Noodles are one of the pillars of Malaysian cuisine. They’re used in many dishes in many ways; from dry fried noodles, to soups, and even desserts (because Cendol is totally a noodle, right?). Fresh noodles always give best results, and in Malaysia they’re available everywhere. Unfortunately here in the UK, unless you’re lucky enough to live near an asian supermarket, you’re usually dependent on dried noodles for preparing your dishes. However, more and more I’m seeing fresh noodles available in many supermarkets, but have always thought they looked soggy and unappetising. So, I thought I’d set myself a little project and cook with each type of fresh noodle I could find, and report on my results. The first supermarket in my sights was the Marks and Spencer food hall.
All noodles were purchased on day of use to try them at their freshest.
First off we have the Egg Noodles. These are closest to yee mee, the yellow noodles made with egg and wheat. When I opened the packet to inspect I noticed they were rather wet, so I opted to cook them in a Mee Goreng Mamak style. They were ready to use straight from the pack, not clumped together as I was expecting. When stir-frying they remained intact, even at a high heat. I do suspect however that they would begin to break up if I was cooking a dryer dish. The results were certainly edible, although I need to work on the flavour of the sauce. I’d say these noodles work fine for wetter dishes, or a soup based dish such as Curry Laksa.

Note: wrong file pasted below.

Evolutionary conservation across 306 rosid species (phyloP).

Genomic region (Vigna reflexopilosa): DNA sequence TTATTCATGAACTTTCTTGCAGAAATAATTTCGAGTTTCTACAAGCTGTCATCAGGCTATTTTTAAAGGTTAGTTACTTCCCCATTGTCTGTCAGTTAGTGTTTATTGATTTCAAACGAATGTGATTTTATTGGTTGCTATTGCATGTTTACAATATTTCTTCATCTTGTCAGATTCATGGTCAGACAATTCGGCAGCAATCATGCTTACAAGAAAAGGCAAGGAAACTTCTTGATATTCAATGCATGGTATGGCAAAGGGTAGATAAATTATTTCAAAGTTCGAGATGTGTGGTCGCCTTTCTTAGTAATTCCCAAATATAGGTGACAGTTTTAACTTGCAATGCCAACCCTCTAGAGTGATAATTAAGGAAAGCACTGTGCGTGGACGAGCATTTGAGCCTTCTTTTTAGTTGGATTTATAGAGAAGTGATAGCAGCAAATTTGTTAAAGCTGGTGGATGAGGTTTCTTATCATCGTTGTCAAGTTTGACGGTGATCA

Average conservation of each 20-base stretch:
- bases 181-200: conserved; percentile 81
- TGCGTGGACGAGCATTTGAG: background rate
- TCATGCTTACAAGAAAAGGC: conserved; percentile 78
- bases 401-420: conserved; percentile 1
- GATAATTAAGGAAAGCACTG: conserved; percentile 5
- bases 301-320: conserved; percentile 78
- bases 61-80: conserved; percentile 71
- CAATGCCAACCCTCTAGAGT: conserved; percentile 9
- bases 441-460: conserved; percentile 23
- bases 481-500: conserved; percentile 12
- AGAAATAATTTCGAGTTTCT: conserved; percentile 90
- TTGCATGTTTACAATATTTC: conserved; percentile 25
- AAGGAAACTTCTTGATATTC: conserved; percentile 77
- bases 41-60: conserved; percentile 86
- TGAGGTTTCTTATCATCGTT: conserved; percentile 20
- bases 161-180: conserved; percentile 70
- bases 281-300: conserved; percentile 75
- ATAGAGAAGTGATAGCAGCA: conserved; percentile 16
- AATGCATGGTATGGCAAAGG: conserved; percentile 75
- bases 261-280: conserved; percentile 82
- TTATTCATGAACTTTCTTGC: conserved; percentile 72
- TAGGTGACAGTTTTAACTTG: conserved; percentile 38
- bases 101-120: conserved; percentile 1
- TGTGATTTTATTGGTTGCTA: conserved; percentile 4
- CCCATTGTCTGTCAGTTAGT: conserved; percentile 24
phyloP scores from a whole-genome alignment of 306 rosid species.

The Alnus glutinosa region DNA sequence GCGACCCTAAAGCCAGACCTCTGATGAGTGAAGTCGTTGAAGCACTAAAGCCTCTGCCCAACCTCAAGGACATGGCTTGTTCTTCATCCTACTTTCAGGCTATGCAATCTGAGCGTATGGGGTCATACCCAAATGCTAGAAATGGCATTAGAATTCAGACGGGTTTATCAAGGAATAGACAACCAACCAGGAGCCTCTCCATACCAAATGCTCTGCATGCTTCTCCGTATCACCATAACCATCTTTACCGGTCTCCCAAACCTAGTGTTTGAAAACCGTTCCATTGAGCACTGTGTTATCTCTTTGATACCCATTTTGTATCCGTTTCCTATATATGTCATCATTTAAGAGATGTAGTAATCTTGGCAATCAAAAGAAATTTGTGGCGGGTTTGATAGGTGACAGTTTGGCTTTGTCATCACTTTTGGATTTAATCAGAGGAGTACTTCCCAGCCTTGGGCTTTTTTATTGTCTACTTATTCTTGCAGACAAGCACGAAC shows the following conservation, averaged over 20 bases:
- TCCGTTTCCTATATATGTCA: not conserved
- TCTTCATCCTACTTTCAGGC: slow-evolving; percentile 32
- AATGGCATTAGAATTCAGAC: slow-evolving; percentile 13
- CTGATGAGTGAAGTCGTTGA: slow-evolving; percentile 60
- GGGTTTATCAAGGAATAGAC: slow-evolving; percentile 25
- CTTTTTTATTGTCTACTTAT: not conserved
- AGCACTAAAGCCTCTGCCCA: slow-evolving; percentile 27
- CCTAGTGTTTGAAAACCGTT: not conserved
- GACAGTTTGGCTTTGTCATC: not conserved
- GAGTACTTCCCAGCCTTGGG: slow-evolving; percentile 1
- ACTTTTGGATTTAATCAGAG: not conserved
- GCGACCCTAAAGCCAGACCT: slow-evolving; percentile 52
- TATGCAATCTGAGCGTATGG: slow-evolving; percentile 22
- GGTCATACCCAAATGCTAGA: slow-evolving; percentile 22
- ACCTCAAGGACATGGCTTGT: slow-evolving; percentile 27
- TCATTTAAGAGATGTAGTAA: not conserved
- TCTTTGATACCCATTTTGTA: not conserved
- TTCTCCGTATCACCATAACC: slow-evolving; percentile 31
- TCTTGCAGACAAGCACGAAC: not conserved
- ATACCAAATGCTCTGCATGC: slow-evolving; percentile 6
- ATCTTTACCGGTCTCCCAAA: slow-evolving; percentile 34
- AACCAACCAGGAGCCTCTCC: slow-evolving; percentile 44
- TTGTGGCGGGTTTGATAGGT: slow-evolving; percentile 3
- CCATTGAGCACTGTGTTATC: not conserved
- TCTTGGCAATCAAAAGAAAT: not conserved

Next I tried the Pad Thai Noodles. These resemble a thinner-cut Koey Teow, so I opted to cook them in a Char Koey Teow style, as I’m also always trying to perfect my seasoning of this dish. Unfortunately for me the Pad Thai Noodles come pre-seasoned, and it was rather fiddly to wash off all the flavouring and chopped peanuts. However, and despite my rinsing, the noodles were surprisingly springy and kept their shape, even when cooking at high heat as a good Char Koey Teow demands. My wife and I both enjoyed the resulting dish, though I’d much prefer that Marks and Spencer sell a plain version of their noodles.
The final day’s dish was prepared using the Rice Noodles. These are pretty much bee hoon, and were good and springy when I took them out of the pack. I decided to cook Mee Siam in an attempt to perfect my flavour paste – which I think I did! A quick off-topic question; why is the dish called Mee Siam when it uses bee hoon noodles? Anyway, after adding them to the liao, the noodles did break up somewhat with stir frying, but this is not really such a bad thing with a dish like this. They also kept most of their texture which I wasn’t expecting.
In conclusion, the fresh noodles I tried from Marks and Spencer vastly surpassed my expectations. I was expecting them to become soggy mush upon cooking, but all three types kept a good texture. They even impressed my wife who I think was more skeptical than I was! I’d say the Egg Noodles are perfect in a soup or wetter stir fried dish, whilst the Rice Noodles could also go in a soup, but might be too much for stir frying. The Pad Thai Noodles need to be available sans flavouring, and maybe they could also bring out a full Koey Teow version?
This experiment has made me want to try with other supermarket noodles in the future, so expect more reviews coming up.